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Diego Avila
Diego Avila
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CDC figures are in: about half of high school upperclassmen text and drive

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Want some cold hard facts on texting and driving when it comes to teens? The numbers are sobering.

According to the Center for Disease Control, 58% of high school seniors admitted that they have texted or emailed while driving in the past month. About 43% of juniors conceded the same. These numbers are pretty staggering, but frankly, I'm not that surprised.

What's more astonishing is that being involved in a collision due to distracted driving isn't even necessarily a surefire way to stop a teen from doing it again.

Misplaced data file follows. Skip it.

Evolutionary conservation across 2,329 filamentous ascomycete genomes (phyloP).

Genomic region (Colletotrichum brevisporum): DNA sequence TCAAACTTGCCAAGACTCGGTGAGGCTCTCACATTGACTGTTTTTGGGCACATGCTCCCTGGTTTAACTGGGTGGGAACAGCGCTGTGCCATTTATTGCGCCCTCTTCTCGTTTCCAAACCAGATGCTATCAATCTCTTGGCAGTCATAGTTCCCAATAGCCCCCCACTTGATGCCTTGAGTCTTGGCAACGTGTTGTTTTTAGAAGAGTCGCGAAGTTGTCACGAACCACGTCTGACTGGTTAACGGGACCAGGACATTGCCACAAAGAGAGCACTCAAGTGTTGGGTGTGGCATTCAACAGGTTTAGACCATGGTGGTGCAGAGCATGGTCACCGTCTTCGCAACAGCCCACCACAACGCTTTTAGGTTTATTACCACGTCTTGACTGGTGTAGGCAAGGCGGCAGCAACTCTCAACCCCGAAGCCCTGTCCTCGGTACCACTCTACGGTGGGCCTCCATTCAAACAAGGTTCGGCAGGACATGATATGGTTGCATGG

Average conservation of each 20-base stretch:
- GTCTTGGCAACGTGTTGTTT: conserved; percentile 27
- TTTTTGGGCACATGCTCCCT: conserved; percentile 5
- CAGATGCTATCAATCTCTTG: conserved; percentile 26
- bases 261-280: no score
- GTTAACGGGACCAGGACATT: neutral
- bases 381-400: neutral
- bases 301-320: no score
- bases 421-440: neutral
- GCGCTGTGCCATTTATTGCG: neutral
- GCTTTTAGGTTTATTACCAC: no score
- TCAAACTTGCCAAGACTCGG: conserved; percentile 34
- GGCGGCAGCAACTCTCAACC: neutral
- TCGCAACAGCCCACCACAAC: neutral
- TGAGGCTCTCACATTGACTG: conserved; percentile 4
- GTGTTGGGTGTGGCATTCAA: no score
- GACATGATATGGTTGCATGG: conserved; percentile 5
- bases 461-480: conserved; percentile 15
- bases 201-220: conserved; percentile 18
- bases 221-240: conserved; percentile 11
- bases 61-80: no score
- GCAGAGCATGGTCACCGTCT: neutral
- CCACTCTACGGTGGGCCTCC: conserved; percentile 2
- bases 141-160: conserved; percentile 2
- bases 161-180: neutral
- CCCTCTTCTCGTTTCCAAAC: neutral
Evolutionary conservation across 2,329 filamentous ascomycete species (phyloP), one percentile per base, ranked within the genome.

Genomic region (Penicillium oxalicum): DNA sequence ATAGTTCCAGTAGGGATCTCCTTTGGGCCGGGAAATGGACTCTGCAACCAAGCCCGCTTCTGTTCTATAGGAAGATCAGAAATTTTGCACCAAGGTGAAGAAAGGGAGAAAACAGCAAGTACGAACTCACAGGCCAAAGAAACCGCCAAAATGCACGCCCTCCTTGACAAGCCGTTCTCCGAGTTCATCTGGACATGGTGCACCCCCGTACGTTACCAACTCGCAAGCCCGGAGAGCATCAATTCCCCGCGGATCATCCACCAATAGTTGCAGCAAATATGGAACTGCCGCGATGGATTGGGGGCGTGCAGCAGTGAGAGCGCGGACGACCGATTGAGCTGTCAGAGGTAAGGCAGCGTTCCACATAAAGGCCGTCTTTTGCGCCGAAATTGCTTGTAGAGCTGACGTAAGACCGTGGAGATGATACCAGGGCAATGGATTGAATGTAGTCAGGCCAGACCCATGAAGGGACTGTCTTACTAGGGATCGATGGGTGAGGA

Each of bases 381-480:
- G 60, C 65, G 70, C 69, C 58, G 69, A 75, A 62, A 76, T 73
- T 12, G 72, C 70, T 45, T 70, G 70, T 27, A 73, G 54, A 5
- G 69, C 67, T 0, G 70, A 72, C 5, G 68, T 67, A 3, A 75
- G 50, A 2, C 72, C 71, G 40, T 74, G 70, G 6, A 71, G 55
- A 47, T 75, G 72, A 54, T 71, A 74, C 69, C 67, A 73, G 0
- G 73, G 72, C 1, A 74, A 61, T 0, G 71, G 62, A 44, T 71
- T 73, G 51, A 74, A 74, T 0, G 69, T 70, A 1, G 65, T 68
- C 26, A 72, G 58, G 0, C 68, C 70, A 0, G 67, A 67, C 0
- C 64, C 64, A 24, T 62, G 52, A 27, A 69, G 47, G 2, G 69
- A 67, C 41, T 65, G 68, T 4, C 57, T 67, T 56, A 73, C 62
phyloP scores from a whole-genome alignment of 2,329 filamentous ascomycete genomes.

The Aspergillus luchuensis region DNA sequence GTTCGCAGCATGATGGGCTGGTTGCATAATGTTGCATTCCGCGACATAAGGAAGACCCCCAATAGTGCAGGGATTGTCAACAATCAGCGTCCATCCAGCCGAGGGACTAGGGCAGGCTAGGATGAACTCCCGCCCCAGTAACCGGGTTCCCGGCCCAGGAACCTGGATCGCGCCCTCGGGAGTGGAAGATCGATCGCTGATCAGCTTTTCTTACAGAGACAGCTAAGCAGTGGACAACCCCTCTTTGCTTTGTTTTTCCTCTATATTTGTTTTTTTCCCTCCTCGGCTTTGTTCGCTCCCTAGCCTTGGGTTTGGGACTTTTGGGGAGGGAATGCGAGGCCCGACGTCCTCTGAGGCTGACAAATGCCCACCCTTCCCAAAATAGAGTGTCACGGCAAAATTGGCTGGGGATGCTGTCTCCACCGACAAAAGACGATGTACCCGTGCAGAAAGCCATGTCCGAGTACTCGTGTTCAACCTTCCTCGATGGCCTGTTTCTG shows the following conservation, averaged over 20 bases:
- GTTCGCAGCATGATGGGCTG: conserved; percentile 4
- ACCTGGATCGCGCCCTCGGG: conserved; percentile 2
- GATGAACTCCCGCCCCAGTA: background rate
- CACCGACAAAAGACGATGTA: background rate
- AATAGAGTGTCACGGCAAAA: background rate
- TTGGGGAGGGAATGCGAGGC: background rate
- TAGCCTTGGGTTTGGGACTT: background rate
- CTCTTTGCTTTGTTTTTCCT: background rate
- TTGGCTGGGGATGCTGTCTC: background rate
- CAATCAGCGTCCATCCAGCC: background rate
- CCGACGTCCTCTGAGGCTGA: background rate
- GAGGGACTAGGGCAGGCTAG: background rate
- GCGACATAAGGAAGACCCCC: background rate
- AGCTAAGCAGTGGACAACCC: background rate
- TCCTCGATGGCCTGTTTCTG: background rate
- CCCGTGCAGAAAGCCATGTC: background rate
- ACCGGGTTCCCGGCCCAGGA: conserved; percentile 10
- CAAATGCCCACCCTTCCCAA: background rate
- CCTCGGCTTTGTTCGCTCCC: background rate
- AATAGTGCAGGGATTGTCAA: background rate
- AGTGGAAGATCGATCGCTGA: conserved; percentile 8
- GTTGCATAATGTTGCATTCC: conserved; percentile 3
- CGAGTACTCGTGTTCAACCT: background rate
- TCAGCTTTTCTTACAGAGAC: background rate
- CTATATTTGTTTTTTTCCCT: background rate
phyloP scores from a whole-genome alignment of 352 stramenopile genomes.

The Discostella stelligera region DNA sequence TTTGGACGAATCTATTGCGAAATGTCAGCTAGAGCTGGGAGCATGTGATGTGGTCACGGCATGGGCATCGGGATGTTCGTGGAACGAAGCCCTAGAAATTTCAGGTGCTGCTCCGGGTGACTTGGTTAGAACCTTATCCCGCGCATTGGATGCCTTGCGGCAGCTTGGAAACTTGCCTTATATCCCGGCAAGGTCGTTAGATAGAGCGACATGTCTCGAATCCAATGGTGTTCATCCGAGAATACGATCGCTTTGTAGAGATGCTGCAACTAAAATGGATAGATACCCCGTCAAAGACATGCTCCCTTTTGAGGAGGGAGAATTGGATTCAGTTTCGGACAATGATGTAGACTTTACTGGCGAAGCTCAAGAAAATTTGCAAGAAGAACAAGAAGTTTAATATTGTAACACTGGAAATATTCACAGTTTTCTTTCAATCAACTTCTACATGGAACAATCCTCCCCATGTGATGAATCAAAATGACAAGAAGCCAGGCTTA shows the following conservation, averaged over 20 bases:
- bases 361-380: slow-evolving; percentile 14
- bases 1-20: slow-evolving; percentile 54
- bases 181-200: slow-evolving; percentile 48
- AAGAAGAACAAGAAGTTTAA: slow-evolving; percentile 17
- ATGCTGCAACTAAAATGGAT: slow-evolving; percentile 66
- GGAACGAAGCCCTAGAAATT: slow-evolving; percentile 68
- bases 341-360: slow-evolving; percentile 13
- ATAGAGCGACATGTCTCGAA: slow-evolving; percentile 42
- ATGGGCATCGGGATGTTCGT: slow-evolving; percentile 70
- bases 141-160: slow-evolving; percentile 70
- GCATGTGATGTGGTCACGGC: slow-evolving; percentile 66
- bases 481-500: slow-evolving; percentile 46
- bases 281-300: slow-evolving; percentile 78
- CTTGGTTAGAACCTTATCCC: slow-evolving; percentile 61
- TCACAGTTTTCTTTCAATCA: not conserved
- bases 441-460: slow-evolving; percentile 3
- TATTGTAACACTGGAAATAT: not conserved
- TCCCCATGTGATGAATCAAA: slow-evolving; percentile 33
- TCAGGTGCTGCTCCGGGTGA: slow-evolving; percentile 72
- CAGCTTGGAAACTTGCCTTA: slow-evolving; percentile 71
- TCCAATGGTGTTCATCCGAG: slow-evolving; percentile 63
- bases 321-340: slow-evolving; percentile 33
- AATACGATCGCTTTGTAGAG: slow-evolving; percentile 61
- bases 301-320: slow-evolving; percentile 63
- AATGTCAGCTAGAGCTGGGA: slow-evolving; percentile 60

Ray LaHood, Secretary of Transportation, called texting and cellphone use behind the wheel a "national epidemic." While these figures are limited to teens, I'm sure the numbers are also high for those in their 20s and 30s. The data for teens was derived from a national questionnaire specific to risky behavior in America's youth. That about half of high school upperclassmen admit to this is underscored by the fact that teens view it as an ubiquitous, accepted behavior.

For example, take the story of Dylan Young, an 18 year old who was highlighted in the Associated Press story on this topic. Dylan was in a fender bender while texting. Nevertheless, he still admitted that he continues to text while driving even after his fender bender. His rationale apparently seemed to be that everybody does it.

That level of acceptance is what permits 16% of all teen motor vehicle deaths to be caused by texting.